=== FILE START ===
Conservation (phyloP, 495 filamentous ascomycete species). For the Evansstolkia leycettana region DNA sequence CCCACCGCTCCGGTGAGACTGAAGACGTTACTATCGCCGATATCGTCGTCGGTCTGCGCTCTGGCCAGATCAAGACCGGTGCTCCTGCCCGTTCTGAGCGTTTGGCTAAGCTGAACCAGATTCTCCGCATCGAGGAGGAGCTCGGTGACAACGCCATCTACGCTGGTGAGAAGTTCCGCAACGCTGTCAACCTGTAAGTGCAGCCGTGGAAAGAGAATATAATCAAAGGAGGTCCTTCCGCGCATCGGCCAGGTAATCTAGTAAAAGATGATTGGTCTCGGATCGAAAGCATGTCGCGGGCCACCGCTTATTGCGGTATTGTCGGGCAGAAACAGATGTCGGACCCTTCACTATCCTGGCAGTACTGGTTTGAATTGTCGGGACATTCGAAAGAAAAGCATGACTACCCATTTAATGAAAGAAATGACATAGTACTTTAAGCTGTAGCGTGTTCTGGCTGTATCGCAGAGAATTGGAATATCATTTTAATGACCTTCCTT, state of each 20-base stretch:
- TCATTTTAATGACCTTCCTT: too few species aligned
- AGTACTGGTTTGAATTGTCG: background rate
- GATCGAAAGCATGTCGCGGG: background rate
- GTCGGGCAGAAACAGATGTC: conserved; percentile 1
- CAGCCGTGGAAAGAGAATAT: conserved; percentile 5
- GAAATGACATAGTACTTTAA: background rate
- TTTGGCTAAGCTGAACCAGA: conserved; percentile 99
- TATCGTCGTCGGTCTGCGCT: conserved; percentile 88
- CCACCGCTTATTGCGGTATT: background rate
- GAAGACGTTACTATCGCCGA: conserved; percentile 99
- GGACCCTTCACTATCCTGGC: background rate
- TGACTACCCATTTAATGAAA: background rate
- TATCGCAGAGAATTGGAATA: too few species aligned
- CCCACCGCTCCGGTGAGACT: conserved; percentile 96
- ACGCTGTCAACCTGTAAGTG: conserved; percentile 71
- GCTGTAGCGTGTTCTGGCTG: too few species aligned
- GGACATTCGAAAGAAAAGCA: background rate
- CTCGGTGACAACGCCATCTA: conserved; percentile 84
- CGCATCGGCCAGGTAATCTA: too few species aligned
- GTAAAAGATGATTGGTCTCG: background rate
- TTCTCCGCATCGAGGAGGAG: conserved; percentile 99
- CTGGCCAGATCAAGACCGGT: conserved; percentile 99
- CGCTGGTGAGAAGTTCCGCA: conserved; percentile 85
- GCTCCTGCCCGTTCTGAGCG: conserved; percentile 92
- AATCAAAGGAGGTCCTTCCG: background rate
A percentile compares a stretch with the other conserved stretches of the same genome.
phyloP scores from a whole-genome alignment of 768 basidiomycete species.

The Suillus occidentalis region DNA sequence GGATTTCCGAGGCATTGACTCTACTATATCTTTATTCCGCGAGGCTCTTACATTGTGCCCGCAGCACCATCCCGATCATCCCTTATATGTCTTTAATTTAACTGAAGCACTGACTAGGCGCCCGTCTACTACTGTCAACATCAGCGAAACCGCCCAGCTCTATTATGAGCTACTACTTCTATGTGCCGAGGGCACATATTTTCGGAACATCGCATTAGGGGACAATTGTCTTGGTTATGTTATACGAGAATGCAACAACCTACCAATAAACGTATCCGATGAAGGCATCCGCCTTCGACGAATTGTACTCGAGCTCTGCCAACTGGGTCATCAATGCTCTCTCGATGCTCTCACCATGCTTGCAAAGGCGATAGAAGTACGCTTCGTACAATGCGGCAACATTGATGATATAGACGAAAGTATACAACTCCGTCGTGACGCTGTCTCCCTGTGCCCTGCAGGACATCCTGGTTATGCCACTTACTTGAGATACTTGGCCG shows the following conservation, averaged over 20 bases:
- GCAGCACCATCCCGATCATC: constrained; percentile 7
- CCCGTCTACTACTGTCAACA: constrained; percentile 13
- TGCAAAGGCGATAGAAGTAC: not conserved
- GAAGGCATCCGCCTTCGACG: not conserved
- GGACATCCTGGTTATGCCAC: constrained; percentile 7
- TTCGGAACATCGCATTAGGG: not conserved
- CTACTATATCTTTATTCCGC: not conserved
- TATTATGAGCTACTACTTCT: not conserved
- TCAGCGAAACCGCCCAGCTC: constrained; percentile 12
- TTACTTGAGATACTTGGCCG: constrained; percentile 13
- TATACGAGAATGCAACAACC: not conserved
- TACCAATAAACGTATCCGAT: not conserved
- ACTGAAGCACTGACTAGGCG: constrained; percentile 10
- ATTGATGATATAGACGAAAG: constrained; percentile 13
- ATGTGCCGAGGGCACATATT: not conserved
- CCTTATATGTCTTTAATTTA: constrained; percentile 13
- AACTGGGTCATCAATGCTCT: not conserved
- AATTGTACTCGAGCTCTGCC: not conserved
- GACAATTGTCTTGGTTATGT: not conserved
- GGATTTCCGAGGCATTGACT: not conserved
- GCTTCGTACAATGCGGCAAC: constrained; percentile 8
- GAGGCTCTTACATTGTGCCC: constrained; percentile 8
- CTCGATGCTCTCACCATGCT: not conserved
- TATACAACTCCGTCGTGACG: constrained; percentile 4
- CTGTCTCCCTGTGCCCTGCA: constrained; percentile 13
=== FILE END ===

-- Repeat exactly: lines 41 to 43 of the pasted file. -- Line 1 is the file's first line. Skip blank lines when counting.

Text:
- TACCAATAAACGTATCCGAT: not conserved
- ACTGAAGCACTGACTAGGCG: constrained; percentile 10
- ATTGATGATATAGACGAAAG: constrained; percentile 13